The death toll from a car bombing on a paramilitary convoy in Indian-controlled Kashmir has climbed to 41, becoming the single deadliest attack in the divided region's volatile history, security officials said Friday. A local Kashmiri militant rammed an explosive-laden van into the convoy along a key highway Thursday. In addition to the dead, the attack wounded nearly two dozen other soldiers, India's paramilitary Central Reserve Police Force spokesman Sanjay Sharma said. The attack is ratcheting up already hostile tensions between India and Pakistan, who both administer parts of the disputed territory but each claim it entirely. India has blamed Pakistan for supporting the bombing, while Islamabad cautioned India not to link it to the attack, the AP reports.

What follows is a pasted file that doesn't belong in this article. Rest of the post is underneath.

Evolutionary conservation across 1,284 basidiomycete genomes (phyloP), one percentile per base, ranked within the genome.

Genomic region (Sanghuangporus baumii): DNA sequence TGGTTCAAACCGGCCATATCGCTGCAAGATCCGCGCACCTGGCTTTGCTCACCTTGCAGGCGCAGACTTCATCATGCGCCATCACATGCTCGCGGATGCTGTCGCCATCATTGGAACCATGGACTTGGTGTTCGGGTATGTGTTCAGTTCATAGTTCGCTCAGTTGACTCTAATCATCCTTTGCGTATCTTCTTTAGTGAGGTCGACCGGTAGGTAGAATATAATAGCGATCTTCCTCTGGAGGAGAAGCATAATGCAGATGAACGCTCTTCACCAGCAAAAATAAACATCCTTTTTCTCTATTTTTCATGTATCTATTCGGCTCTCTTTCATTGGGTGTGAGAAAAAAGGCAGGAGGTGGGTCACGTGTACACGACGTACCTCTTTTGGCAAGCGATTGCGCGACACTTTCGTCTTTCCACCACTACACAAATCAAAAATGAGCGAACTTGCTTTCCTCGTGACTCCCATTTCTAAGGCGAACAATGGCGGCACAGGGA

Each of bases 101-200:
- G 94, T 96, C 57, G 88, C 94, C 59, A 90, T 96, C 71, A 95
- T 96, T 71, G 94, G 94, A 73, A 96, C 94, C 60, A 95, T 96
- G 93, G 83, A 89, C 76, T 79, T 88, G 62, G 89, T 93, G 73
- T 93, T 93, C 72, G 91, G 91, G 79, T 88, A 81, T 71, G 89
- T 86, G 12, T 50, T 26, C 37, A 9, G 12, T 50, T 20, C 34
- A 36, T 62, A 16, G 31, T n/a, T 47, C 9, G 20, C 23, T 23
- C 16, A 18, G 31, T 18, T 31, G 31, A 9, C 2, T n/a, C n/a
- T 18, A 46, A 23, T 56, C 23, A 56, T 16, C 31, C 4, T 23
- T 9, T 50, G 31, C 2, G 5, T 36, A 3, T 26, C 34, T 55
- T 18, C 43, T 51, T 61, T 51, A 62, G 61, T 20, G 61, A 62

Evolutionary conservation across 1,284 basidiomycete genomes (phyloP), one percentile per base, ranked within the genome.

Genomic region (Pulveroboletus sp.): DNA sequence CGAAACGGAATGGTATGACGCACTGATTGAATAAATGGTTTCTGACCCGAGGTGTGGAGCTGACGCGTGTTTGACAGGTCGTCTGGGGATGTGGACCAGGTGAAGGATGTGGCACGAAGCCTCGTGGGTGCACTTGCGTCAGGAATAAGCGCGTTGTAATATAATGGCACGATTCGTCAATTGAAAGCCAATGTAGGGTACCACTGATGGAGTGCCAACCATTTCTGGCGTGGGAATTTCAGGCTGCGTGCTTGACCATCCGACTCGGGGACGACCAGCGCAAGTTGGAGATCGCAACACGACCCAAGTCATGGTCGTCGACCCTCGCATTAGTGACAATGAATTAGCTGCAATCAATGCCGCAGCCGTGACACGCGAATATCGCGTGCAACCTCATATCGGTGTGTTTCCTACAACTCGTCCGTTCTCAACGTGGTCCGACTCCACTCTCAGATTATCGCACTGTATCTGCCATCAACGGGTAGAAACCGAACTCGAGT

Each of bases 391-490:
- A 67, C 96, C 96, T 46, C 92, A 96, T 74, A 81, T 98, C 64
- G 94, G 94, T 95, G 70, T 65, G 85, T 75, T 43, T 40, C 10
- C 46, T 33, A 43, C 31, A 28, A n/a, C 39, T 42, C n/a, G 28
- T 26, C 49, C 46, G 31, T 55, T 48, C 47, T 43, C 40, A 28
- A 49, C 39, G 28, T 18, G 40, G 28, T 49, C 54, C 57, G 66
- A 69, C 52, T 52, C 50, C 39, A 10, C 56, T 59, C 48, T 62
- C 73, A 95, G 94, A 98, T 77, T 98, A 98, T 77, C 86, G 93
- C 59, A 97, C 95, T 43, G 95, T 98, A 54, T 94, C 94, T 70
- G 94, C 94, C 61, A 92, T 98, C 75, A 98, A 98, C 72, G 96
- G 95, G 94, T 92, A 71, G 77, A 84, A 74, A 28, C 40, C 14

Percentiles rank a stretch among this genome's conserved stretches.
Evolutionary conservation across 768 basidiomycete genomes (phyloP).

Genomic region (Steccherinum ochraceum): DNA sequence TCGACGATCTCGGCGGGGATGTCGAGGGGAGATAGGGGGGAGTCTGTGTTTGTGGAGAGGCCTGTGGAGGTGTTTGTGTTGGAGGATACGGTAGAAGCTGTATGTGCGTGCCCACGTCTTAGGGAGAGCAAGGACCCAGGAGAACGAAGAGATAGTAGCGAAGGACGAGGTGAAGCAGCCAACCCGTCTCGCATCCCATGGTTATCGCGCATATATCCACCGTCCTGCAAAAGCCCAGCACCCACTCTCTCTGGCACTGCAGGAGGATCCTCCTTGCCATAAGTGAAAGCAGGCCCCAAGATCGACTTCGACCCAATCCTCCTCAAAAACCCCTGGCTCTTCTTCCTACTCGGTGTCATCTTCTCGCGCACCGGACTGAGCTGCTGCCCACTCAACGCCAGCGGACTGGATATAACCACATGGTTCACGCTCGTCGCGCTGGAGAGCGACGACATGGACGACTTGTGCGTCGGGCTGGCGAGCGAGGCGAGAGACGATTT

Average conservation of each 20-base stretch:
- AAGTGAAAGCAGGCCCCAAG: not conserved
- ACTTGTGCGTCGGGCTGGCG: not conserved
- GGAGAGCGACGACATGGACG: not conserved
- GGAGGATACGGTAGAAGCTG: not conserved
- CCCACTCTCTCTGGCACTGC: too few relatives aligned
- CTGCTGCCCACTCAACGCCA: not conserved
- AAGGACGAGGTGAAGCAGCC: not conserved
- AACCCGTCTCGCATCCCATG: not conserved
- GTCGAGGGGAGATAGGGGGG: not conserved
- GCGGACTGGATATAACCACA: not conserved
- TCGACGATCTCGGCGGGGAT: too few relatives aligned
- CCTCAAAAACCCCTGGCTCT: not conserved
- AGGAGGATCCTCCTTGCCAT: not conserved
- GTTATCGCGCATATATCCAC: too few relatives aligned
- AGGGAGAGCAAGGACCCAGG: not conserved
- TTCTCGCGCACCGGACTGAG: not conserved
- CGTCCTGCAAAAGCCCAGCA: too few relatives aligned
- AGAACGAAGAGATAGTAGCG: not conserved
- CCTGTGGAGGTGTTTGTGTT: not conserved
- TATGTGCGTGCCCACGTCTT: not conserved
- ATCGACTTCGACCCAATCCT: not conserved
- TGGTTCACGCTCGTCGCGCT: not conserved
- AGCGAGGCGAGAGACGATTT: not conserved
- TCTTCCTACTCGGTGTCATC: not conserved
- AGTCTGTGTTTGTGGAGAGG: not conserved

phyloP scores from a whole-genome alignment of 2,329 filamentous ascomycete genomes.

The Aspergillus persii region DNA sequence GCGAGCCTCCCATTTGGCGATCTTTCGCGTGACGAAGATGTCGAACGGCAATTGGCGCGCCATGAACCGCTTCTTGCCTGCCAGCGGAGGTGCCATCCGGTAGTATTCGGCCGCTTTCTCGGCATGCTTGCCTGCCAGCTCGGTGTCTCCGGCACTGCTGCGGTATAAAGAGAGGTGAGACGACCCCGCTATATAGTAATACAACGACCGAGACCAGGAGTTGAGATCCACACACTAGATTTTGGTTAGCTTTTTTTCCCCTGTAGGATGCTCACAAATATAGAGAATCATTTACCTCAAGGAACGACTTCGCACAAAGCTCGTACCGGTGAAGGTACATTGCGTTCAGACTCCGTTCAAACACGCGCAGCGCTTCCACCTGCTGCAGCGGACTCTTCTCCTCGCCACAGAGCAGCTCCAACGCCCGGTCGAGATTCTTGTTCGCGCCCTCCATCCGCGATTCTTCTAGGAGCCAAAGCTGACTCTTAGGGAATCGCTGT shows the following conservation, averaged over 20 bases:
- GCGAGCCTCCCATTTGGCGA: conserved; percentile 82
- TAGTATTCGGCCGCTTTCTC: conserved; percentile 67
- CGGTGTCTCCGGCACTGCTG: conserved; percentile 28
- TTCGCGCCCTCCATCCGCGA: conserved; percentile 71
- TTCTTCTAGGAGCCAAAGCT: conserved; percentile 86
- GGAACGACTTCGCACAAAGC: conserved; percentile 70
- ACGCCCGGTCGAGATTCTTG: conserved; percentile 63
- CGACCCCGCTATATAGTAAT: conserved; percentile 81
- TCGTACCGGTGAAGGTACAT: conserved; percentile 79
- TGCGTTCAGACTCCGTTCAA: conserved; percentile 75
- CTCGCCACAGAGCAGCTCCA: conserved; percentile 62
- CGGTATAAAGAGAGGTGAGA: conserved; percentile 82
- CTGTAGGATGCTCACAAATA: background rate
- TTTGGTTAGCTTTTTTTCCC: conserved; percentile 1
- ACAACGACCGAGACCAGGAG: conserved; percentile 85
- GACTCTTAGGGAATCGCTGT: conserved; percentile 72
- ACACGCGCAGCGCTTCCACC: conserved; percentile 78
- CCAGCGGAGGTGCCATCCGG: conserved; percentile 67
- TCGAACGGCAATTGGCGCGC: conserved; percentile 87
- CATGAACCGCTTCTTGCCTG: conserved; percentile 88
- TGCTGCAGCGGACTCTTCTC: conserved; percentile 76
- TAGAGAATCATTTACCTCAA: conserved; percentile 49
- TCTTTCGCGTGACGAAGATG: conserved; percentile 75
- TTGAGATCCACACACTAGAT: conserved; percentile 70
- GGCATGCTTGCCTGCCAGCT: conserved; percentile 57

Indian Prime Minister Narendra Modi promised a "crushing response" Friday, and Finance Minister Arun Jaitley announced that New Delhi will take all possible diplomatic steps "to ensure the complete isolation from international community of Pakistan of which incontrovertible evidence is available of having a direct hand in this gruesome terrorist incident." Pakistan's Foreign Ministry said the country condemns acts of violence anywhere in the world, and denied any involvement. The US, however, specifically singled out Pakistan in its statement condemning the attack, calling for the country to "end immediately the support and safe haven provided to all terrorist groups operating on its soil."
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